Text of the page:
The Homeopathy4Health blog has posted a piece that links to an internet article on cancer and homeopathy, based on a book authored by homeopath Ramakrishnan. Here is [a slightly amended – I changed ‘evidence’ to ‘research’ in the last sentence – version of] the comment I left on H4H’s blog, a reply from H4H and a link to some other comments following the H4H response:
In the findarticles.com piece, there are several references to the success rate of Ramakrishnan’s cancer treatments but I was unable to find the published, peer-reviewed papers that these percentages came from. The only reference seems to be to a book written by Ramakrishnan and Coulter. Apparently, “this book is based on Ramakrishnan’s clinical experience from his patient records of 1974 to 2000 during which time he has treated more than 5,000 cancer patients in India”. How reliable are the figures given by Ramakrishnan? Did he include all his cancer patients or were any excluded? What were the reasons for exclusion of patients? How were the patients diagnosed with cancer and who was diagnosing them? Were they being treated with conventional medicine plus homeopathy or with homeopathy alone? This is a problem with citing books or poorly referenced internet articles – we aren’t given the answers to any of these questions and in order for us to know whether the homeopathic treatment was really successful, we need the answers to these questions.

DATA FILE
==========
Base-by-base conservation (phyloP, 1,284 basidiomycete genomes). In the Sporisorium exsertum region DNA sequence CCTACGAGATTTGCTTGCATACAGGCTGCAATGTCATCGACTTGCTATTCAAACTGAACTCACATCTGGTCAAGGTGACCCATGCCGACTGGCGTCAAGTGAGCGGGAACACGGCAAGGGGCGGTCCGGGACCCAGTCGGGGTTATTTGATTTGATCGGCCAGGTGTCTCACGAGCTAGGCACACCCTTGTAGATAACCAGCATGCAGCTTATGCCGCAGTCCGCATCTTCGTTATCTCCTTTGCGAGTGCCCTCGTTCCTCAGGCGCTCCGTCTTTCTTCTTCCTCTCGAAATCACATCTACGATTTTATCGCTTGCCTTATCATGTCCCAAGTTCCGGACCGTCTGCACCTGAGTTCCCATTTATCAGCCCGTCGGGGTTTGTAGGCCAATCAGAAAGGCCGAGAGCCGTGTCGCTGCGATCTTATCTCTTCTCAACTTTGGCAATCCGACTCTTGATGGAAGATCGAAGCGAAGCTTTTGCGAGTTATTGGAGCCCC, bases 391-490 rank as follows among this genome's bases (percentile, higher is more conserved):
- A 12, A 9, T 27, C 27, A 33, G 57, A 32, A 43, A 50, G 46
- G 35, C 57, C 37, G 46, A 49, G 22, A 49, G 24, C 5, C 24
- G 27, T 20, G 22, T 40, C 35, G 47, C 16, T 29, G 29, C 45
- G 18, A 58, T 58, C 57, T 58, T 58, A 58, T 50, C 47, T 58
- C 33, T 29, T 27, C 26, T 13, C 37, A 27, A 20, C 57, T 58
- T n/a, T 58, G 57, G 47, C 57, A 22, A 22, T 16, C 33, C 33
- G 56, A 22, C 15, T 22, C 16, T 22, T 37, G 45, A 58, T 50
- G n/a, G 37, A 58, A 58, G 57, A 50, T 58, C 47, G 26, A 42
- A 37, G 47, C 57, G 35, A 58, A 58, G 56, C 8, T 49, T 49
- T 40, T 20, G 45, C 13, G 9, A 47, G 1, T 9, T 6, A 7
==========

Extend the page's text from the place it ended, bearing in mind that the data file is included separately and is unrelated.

Some trials of homeopathy for cancer have already been published – including some randomised clinical trials. Milazzo, Russell and Ernst conducted a meta analysis on trials of homeopathy for cancer and found “insufficient evidence to support clinical efficacy of homeopathic therapy in cancer care” – Eur J Cancer. 2006 Feb;42(3):282-9. [PMID: 16376071]
If there are already properly conducted trials of homeopathy and cancer, why would anyone need to cite internet articles based on a non-peer-reviewed book written by a homeopath? Because the trials fail to show that homeopathy works. The book also fails to show that homeopathy works for cancer but because it suggests that it does [without providing appropriate evidence], it is cited. That’s how homeopathic research works – you keep looking for weaker and weaker evidence until you find some that is positive. It’s a kind of ultra dilution of the truth.
The response to this comment from H4H (in its entirety) went as follows:
If people with cancer symptoms around the world are being treated successfully with homeopathy then the current scientific methods used to measure homeopathy’s effectiveness in artificial conditions are weak.
So, the treatment has been tested and found not to work. Because someone believes, despite all the contrary evidence, that homeopathy simply must work, they decide that the tests are somehow wrong. I’m going to ask why they believe the tests must be wrong, but in the meantime here’s some replies to H4H’s response to my original comments (see in particular the comments #86 and #88 from MJ Simpson and Andrew): linky.